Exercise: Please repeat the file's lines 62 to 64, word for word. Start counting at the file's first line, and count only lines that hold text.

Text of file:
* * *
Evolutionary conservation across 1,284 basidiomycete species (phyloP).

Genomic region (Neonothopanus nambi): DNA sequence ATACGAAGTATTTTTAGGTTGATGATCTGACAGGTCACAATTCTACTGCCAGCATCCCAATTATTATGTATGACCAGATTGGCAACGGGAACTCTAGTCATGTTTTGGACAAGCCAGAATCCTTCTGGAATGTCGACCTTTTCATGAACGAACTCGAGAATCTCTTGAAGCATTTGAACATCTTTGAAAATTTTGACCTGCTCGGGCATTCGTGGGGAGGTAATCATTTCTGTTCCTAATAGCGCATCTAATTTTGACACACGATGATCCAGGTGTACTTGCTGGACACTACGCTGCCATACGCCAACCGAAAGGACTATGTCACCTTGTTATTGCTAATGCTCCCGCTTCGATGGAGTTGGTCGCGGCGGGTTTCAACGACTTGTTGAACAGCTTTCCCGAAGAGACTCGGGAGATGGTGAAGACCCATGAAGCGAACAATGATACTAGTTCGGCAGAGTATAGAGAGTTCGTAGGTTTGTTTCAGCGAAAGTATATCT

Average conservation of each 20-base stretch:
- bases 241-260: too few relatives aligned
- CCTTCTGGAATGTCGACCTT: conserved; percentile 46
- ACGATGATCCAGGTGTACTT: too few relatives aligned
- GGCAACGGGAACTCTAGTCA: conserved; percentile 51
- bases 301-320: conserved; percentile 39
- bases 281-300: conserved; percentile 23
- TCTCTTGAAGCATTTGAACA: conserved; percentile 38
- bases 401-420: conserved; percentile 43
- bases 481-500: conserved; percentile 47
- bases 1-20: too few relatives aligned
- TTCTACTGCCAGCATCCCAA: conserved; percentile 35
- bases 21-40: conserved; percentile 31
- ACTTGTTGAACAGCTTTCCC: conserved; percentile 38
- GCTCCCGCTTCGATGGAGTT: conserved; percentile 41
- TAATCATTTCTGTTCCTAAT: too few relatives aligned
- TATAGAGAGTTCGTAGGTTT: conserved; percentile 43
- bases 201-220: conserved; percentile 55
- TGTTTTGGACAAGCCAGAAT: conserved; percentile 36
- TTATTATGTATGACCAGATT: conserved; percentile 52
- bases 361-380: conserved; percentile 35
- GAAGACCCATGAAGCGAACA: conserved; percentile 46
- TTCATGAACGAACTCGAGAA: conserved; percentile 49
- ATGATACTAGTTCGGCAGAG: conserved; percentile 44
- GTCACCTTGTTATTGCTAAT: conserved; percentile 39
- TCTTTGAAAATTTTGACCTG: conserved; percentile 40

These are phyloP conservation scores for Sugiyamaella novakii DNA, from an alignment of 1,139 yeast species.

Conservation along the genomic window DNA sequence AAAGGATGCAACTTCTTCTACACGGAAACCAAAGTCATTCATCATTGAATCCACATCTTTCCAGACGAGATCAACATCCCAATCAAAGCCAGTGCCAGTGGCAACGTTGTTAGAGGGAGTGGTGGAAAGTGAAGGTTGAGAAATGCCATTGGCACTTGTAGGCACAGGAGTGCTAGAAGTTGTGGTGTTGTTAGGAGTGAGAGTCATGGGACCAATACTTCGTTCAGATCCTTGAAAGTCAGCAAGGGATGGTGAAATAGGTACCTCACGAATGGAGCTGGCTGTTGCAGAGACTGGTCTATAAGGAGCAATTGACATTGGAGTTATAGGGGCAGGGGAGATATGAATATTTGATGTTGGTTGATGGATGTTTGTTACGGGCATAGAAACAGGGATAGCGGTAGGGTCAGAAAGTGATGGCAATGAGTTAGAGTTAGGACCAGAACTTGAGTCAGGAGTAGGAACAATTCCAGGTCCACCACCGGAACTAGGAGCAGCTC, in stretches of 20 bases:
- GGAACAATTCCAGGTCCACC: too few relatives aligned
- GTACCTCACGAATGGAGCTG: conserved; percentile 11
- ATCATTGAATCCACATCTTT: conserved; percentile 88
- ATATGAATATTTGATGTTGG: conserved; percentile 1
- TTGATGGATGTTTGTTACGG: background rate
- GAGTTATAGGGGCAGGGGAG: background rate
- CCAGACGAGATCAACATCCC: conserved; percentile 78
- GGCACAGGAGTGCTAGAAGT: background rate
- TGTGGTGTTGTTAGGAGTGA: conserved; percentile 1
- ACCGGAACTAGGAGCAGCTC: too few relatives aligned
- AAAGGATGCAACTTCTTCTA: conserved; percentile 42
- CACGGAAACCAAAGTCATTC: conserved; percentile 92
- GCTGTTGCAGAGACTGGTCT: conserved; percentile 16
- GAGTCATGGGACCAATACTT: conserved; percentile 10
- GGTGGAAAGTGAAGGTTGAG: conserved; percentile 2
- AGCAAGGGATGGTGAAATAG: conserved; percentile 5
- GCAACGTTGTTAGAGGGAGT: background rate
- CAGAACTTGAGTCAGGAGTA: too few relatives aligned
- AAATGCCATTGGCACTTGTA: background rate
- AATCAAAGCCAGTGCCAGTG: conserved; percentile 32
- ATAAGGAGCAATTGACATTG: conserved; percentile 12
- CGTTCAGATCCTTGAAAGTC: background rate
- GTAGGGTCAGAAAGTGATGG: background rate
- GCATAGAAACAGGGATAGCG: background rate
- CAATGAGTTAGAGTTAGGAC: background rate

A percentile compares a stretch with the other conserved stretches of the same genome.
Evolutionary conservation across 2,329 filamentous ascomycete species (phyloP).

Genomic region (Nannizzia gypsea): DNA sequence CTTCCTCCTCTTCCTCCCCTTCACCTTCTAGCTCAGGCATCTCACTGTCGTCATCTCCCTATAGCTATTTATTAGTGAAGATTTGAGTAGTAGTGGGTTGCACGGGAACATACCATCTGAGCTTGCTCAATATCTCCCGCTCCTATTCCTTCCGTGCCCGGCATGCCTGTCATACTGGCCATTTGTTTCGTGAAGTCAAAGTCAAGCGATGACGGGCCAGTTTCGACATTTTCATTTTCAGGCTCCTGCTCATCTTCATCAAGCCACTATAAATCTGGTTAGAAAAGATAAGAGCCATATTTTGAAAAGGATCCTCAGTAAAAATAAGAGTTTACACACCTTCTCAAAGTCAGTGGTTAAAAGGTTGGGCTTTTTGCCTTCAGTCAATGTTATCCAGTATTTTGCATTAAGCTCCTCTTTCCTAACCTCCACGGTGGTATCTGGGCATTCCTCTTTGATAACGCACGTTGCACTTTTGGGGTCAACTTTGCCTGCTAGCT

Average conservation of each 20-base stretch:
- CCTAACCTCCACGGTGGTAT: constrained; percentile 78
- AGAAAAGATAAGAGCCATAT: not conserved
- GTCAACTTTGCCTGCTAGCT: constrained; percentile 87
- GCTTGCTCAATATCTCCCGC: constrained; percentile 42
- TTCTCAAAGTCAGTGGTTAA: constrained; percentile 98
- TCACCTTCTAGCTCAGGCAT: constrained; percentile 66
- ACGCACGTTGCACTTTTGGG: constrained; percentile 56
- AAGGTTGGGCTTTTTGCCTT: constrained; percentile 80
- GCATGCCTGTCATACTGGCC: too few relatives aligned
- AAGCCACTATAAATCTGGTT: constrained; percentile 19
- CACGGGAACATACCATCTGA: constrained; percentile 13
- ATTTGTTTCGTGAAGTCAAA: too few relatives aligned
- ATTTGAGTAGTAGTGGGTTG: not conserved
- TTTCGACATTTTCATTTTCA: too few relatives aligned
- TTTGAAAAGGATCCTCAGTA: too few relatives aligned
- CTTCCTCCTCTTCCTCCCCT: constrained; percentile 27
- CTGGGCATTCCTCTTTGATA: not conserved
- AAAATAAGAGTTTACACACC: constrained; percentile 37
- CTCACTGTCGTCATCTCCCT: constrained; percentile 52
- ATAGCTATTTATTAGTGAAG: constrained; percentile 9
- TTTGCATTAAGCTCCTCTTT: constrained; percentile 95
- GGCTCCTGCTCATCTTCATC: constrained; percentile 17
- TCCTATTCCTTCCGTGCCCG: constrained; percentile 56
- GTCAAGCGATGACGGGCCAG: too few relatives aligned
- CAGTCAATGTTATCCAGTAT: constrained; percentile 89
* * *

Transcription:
- GTCAACTTTGCCTGCTAGCT: constrained; percentile 87
- GCTTGCTCAATATCTCCCGC: constrained; percentile 42
- TTCTCAAAGTCAGTGGTTAA: constrained; percentile 98